Title: Defenders of the Scroll
Where I Got It: authors
A teenage boy.
A dark wizard.
A mystic scroll.
And the fate of a world hangs in the balance...
When Alex "the Axeman" Logan is pulled from his world to help a young princess, named Dara, save her kingdom from the Shadow Lord, he thinks there has been a mistake. He's a teen guitar player close to failing 11th grade, not some defender of the realm. All he has are some school books, his wits, and his love of fantasy movies.
Overnight his life is history. Alex must confront the Shadow Lord and his minions when he is thrust into a land that has changed from a magical paradise to a barren, hopeless, helpless realm invaded by a dark army. But Alex is not alone. He has the help of Dara, a magic scroll, and a band of unlikely companions drawn from his own history books: a hardened Roman Legionnaire, a swift Japanese Samurai, a fearless African Warrior, a fiery Amazon Archer, and a spirited Shaolin Monk.
Can Alex become more than he believes and lead his small band of Defenders to the Hall of Shadows, the birthplace of the Shadow Lord? The fate of the realm and everyone in it rests on him.
Have you ever looked at the cover of a book and thought, "Good lord, what were they thinking?" and then upon further expection realized it was, in fact, the perfect cover for the type of story that it contains? Because Defender's of the Scroll is exactly as the cover protrays: cheesy, fun and fantastical.
Before I really delve into this review, however, I'd like to point out this is a fantasy novel and, like most fantasy (high or otherwise) it does fall under the unpronouncable name stereotype that often befalls the genre. The story begins with Mornak (MOAR-nak) looming over the city of Aspiria (like the bottled water). Mornak is the world's most powerful wizard, living as king in some kind of otherwordly land that is strangely similar to our own. His daughters name is Dara (like the Explora). There are a lot of characters, therefore a lot of names to remember (which may very well be Defenders greatest fault). This is a warning to anyone who may not be up for a lesson in memory recall.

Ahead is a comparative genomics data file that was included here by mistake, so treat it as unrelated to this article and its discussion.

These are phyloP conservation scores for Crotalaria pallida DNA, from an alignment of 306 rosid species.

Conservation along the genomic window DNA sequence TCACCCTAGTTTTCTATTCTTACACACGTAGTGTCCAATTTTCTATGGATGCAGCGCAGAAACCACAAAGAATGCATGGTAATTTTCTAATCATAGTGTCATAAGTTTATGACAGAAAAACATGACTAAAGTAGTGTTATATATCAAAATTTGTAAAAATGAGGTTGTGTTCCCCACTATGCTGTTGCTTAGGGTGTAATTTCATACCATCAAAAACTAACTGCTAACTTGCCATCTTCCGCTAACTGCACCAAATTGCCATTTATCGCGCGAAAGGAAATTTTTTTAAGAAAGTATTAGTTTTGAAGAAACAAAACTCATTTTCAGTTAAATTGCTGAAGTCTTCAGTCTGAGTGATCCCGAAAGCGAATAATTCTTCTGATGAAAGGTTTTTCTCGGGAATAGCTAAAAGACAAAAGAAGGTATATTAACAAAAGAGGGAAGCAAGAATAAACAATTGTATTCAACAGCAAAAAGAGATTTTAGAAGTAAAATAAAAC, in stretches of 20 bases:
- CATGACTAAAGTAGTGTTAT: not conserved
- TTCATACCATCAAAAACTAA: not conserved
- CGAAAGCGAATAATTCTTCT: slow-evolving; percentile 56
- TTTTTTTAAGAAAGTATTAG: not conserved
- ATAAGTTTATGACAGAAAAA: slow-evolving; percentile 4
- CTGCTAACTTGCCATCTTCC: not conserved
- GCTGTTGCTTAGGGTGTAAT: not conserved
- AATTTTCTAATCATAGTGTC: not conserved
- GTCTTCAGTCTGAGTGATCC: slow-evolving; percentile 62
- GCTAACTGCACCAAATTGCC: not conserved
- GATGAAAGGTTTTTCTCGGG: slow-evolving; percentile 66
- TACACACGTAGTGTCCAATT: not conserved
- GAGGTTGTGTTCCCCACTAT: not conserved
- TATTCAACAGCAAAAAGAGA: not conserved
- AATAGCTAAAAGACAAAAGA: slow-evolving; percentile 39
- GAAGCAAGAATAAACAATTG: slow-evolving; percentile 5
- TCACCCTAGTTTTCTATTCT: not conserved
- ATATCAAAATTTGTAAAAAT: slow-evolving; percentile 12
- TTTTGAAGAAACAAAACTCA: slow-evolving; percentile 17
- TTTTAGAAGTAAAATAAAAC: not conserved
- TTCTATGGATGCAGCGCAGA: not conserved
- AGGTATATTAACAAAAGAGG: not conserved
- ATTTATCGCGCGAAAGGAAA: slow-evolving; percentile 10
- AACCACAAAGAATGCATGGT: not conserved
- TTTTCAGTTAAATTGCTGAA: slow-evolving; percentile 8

So, Mornak is brooding (in typical king-wizard fashion: in a tower) down at his city, the morning of some kind of special celebration. Right away there's a lot of info-dumping--one might say a bit too much for the first three pages--but as a seasoned fantasy reader, I like to think I'm well-equipped for excessive back story. Anyway, Mornak's daughter comes running up and points out the clear blue sky--but for one little black cloud, right over the Shadow Wood.
Dara is suddenly burdened with a scroll, which she must protect from the Evil Bad Guy Hall. The scroll has the magic of Mornak, and now she must summon the leader of the Axeman to aid her in protecting the scroll. In a very slap-stick moment, she inadvertibly calls upon Alex, teenager musician and singer to his garage band Axeman on Earth.
Defenders is basically (in my opinion) an ode to teenage boys and great children's fantasy. It takes the stereotypes of the genre (and all said genre's branches), and makes it something every video-game obsessed fantasy fan could enjoy. The characters were fun little people that all have their own cute, exxagerrated personalities that are kind of reminescent of those old adventure movies you'd watch as a kid. I was kind of giggling the whole time while reading it at the stupidest jokes, just because the atmosphere the novel has brings you back to a time when you actually thought that kind of humor was funny.
A little quelm I found myself having was the language. While Alex, being a modern-day boy, uses cheeseball slang quite nicely, the warriors and kings and those who live in this other demension (which is a bit Tolkien-esque) talk...the same way. Informal, mannerisms that don't seem to fit in with their surroundings...it was just king of meh. Hard to get into the other world when they talk like your uncle or something.
But, seriously, putting my reviewer critics aside, this is the most fun I've ever had reading a book. I would definetly suggest it for anyone looking for a cute action/adventure.
Rating: 7 out of 10
Also: Defenders reminds me of another series in which a young teenage boy enters another realm for a battle against good versus evil. Pendragon, anyone?